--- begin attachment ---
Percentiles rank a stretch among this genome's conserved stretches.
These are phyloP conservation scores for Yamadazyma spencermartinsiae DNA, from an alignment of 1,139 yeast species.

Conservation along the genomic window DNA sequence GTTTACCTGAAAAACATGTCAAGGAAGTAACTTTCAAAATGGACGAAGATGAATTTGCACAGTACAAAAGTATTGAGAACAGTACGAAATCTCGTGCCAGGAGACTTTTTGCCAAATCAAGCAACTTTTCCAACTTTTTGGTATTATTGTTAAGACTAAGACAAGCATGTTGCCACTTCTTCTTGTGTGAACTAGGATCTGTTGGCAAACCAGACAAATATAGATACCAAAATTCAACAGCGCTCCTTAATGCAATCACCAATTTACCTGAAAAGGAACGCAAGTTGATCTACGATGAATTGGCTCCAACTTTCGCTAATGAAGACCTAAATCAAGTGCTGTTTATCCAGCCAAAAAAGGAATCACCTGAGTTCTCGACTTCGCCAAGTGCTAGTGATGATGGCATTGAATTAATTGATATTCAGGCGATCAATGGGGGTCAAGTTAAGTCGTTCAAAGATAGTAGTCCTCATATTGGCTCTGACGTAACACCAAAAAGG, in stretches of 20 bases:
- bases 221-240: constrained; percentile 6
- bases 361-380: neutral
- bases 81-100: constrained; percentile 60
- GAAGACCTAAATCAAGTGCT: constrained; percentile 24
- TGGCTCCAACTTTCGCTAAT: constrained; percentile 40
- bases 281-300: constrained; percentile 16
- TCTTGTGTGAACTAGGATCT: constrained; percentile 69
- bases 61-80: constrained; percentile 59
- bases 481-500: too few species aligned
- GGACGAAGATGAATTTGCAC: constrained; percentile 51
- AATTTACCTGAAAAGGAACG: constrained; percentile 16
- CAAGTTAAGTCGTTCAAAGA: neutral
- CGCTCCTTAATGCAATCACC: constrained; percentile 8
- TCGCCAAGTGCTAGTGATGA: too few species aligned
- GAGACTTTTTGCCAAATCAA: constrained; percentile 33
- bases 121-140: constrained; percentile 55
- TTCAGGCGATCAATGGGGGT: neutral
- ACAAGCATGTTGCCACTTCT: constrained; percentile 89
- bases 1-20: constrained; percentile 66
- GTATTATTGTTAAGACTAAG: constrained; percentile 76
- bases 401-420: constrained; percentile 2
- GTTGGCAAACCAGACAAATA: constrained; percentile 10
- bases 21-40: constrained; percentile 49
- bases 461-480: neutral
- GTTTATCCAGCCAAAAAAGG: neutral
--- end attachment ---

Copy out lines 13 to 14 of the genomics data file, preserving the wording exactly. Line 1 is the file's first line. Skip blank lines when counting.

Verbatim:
- GGACGAAGATGAATTTGCAC: constrained; percentile 51
- AATTTACCTGAAAAGGAACG: constrained; percentile 16